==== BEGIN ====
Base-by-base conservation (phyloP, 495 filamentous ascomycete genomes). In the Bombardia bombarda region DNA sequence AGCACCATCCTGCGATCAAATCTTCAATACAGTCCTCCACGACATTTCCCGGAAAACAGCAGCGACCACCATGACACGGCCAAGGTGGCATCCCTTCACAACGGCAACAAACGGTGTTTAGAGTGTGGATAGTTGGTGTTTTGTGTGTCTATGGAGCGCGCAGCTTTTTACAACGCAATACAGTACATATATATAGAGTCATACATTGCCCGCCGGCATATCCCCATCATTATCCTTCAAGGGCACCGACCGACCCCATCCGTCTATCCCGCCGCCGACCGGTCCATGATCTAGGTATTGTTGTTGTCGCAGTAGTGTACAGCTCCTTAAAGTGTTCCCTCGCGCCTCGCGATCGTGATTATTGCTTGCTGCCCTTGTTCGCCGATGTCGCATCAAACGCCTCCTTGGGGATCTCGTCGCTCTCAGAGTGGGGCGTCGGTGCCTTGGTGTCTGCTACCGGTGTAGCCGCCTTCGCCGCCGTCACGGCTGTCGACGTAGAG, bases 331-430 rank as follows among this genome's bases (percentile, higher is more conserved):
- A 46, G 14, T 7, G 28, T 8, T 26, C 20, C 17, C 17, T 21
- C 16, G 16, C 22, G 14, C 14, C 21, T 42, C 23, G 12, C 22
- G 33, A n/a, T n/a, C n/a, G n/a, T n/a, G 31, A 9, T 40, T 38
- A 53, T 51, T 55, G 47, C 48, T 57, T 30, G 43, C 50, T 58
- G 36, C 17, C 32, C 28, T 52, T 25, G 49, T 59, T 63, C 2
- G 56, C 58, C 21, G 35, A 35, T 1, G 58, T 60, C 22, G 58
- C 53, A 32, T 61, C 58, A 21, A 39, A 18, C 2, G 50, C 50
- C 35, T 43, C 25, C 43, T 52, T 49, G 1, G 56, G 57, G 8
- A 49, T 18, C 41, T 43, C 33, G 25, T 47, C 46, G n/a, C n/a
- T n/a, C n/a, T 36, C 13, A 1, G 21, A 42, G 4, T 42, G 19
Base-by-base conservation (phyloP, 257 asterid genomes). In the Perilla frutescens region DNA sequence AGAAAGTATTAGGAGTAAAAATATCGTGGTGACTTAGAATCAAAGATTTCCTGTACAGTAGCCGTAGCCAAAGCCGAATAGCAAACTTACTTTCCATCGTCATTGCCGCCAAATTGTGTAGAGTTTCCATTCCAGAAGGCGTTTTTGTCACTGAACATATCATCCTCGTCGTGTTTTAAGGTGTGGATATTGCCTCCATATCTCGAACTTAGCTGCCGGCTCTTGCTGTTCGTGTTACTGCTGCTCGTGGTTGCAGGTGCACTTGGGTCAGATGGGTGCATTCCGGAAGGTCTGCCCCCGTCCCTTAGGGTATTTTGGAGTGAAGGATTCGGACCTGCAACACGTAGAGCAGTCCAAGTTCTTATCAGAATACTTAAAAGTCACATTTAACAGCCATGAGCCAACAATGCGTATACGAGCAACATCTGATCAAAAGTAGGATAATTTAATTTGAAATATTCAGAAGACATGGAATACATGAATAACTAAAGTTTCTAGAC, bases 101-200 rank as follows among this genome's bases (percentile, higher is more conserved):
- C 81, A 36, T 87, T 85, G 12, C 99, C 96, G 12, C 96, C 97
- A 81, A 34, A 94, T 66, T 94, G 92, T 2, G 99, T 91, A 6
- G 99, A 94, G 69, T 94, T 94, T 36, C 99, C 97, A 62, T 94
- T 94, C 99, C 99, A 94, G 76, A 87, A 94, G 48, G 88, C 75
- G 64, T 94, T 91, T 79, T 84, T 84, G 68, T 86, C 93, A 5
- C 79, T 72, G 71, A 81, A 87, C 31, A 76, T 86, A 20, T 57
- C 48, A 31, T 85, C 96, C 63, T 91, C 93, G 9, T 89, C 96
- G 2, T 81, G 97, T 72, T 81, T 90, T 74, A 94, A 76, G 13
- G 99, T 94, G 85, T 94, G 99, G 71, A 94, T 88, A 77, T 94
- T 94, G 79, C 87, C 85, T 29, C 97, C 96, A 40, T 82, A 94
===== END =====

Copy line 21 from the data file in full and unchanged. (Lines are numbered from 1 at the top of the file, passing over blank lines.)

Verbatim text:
- G 99, T 94, G 85, T 94, G 99, G 71, A 94, T 88, A 77, T 94